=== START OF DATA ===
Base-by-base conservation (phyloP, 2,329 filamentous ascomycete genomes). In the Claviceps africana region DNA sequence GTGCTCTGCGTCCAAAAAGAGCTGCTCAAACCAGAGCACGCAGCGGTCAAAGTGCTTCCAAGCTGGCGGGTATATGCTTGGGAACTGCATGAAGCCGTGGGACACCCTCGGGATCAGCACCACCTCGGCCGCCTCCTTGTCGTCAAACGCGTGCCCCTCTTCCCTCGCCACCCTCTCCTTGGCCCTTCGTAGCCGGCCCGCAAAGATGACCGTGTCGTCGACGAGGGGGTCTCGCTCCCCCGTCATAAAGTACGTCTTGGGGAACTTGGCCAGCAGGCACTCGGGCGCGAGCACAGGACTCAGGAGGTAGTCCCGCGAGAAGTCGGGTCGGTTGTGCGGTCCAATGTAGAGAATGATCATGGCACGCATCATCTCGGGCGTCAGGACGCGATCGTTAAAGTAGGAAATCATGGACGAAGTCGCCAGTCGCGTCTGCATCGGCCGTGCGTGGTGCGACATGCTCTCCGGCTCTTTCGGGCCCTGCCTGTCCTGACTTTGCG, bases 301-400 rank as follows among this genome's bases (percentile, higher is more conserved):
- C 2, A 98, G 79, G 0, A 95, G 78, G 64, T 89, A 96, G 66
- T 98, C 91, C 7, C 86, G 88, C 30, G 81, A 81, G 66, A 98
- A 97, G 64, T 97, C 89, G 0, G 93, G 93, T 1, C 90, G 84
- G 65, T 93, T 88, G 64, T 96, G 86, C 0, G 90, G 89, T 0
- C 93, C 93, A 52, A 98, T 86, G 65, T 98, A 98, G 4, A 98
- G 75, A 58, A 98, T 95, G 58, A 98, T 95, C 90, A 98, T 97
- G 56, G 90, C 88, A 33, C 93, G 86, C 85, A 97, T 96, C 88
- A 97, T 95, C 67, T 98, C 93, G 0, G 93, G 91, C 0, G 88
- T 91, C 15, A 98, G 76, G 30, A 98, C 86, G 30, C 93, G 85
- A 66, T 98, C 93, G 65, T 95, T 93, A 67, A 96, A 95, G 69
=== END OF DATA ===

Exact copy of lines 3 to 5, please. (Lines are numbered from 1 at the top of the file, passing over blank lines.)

- T 98, C 91, C 7, C 86, G 88, C 30, G 81, A 81, G 66, A 98
- A 97, G 64, T 97, C 89, G 0, G 93, G 93, T 1, C 90, G 84
- G 65, T 93, T 88, G 64, T 96, G 86, C 0, G 90, G 89, T 0